Resources: Article7 Things to Never Lie About on an Interview

It can be very tempting to misrepresent your background and skillset in a job interview just to make yourself seem like the perfect candidate for the opening. However, lying on an interview and intentionally exaggerating your awesomeness will lead to your offer being rescinded and everyone being back to square one!  The fact is, whether what you’re saying is a small fib or a full blown lie, you’re still being dishonest.  Being insincere at the onset of a working relationship will make it very difficult for a future employer to ever fully trust you.  Here are the top 7 things that you should never mislead a hiring manager about:

  1. A misdemeanor or felony on your record

    Almost all employers conduct background checks prior to hiring a candidate and things such as misdemeanor or a felony will easily be exposed.

  2. Education credentials

    BA or MA? It is only a one-letter difference on your resume but certainly not a good idea to mix them up! Also, do not misrepresent your GPA. Instead, calculate the Major GPA and if it is higher, it can give your resume a boost (we once saw a resume with “post-freshman-year GPA!”)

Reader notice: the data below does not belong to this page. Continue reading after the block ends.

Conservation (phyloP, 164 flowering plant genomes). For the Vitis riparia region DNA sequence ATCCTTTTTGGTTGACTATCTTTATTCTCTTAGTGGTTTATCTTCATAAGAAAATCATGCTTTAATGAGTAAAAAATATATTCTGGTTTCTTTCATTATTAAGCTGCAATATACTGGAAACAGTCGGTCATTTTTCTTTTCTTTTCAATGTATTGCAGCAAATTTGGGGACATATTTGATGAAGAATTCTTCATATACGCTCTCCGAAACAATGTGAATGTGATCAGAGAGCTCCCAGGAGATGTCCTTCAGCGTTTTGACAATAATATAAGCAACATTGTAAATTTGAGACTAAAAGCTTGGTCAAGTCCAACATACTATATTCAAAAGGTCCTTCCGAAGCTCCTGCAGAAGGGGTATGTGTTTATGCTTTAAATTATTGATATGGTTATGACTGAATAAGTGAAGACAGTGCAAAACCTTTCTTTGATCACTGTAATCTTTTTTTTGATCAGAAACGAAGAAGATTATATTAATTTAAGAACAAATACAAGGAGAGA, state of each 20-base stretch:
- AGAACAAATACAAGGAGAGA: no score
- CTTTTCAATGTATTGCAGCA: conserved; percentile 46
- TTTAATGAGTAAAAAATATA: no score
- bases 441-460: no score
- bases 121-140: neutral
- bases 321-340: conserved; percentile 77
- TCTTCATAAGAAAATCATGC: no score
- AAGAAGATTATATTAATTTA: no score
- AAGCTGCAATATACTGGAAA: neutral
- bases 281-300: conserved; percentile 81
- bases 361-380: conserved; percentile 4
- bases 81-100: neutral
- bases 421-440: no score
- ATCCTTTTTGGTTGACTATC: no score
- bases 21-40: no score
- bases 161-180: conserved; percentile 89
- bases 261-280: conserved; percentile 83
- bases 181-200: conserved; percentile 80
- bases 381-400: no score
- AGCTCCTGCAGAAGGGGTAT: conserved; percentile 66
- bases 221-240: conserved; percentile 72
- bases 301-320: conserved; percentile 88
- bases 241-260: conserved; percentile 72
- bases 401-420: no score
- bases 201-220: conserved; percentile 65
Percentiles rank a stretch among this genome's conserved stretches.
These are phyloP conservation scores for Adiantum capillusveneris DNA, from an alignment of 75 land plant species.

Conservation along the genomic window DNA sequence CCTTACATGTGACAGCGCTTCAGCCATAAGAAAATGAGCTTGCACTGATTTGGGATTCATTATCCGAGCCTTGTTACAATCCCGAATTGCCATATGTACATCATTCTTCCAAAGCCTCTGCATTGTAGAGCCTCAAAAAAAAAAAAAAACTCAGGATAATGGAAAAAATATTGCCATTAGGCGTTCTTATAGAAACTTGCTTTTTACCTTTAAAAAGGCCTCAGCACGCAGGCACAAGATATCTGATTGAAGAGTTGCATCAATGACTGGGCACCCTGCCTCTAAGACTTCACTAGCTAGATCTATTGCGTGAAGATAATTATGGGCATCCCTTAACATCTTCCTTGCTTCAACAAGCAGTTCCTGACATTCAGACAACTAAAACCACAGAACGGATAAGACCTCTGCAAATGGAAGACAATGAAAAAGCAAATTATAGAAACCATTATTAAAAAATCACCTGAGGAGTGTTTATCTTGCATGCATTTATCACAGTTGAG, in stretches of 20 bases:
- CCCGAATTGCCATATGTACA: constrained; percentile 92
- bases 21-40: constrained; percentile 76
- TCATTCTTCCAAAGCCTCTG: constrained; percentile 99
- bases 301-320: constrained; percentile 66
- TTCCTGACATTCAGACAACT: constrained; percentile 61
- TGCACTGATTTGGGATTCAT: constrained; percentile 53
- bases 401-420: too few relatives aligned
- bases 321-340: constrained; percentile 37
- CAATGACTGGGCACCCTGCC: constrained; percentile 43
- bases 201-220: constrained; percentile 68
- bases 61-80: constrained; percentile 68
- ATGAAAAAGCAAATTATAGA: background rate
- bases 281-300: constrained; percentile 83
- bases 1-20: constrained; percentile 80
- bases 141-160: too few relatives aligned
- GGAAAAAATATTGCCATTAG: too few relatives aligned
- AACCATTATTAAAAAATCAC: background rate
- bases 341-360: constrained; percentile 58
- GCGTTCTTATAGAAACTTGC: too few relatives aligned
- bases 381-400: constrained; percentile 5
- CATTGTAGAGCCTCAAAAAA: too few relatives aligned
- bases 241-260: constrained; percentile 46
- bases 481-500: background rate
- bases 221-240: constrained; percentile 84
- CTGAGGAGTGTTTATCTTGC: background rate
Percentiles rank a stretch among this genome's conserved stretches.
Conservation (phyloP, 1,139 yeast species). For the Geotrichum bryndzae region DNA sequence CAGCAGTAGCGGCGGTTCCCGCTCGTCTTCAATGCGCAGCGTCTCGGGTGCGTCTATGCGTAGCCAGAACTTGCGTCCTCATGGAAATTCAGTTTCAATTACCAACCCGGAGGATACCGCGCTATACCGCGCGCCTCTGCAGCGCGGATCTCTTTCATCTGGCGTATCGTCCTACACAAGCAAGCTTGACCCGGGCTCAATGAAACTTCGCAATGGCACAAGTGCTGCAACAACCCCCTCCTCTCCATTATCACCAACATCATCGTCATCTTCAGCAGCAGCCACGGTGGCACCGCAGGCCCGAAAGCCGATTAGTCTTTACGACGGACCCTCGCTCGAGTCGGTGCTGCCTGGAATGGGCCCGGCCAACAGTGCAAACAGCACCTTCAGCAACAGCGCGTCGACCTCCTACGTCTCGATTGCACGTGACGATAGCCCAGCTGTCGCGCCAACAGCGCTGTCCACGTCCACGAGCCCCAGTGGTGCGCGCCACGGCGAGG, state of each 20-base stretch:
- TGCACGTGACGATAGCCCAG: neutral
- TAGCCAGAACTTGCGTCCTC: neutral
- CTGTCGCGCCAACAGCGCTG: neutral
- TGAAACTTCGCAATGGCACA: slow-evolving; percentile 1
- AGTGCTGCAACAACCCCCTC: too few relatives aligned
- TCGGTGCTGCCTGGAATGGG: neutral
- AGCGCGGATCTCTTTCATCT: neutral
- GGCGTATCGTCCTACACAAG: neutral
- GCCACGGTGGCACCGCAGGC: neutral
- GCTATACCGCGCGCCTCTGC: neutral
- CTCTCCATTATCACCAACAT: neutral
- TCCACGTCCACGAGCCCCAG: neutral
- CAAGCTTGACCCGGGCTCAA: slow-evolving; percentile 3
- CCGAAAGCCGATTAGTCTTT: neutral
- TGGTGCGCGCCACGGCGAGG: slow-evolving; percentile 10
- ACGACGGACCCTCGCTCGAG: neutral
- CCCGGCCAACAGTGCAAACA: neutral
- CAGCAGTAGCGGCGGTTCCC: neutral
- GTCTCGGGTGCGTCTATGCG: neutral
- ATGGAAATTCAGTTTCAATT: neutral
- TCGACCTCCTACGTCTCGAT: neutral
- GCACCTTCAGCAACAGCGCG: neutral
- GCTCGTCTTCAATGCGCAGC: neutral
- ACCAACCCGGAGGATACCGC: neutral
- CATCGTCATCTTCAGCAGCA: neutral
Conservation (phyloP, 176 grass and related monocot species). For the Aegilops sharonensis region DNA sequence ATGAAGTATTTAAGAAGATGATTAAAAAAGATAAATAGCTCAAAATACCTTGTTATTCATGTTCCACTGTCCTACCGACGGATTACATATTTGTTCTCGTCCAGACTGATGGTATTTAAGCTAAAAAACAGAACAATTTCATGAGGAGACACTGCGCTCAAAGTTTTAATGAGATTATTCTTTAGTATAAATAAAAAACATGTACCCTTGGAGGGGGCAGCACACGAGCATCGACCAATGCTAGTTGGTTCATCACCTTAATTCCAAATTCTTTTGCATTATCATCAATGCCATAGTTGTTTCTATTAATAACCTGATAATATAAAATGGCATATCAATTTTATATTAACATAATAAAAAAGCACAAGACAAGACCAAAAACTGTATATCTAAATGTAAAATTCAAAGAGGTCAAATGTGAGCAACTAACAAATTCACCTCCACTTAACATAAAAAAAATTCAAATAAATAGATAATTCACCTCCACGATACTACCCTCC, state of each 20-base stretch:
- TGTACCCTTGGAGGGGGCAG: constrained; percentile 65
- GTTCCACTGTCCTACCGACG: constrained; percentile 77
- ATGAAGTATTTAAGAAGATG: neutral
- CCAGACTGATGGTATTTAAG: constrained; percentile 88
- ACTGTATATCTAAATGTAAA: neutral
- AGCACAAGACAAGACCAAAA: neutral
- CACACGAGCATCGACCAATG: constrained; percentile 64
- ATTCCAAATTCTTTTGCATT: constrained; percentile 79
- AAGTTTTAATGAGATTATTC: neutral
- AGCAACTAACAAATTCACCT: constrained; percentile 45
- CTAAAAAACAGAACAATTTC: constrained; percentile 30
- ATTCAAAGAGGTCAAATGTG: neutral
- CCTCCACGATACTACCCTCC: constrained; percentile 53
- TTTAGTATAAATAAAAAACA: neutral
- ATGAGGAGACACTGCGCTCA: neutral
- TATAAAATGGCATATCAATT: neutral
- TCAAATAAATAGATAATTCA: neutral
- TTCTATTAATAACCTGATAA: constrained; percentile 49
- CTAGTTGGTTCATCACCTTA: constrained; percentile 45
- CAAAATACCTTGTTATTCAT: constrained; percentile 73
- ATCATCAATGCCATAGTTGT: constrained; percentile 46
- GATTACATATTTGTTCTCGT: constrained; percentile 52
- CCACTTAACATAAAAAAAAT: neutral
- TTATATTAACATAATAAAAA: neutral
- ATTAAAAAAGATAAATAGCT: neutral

3. Being overqualified for the job

    Candidates often remove experiences earlier in their careers and/or dates of graduation from school to make their resume appeal to a variety of position levels. The truth is, though, getting a job for which you are overqualified for could lead to extreme boredom and career stagnation!

  4. Reasons for leaving your current (or most recent) position

    Did you get fired? Has your role plateaued? Have your responsibilities shifted? Discuss the true reasons behind your reasons for leaving while, of course, remaining positive on your past or current employers.

  5. Compensation

    It’s not uncommon for employers to ask for a current paystub or last year’s W-2.  If you exaggerate these figures in an attempt to get yourself a better offer, you could risk getting an offer—period.  Be open about what you are looking to make in order to manage the employer’s expectations and ensure that it is in line with what you are seeking.

  6. Immigration status (if applicable)

    The last thing you want to do is go through multiple rounds of interviews just to find out that the company will not sponsor your visa! By being upfront with your immigration status, you can save time by interviewing for firms you’re sure can sponsor you instead of going to multiple interviews at a firm that ultimately can’t help.

  7. Software or language skills

    An interviewer would only need to ask a couple of follow-up questions to determine whether your software or language skills are really as advanced as you claim. It is a better idea to enroll in a class or attend a workshop to gain the skills needed to succeed in the job. Represent the level of fluency of a foreign language truthfully as that may be a useful skill at certain firms.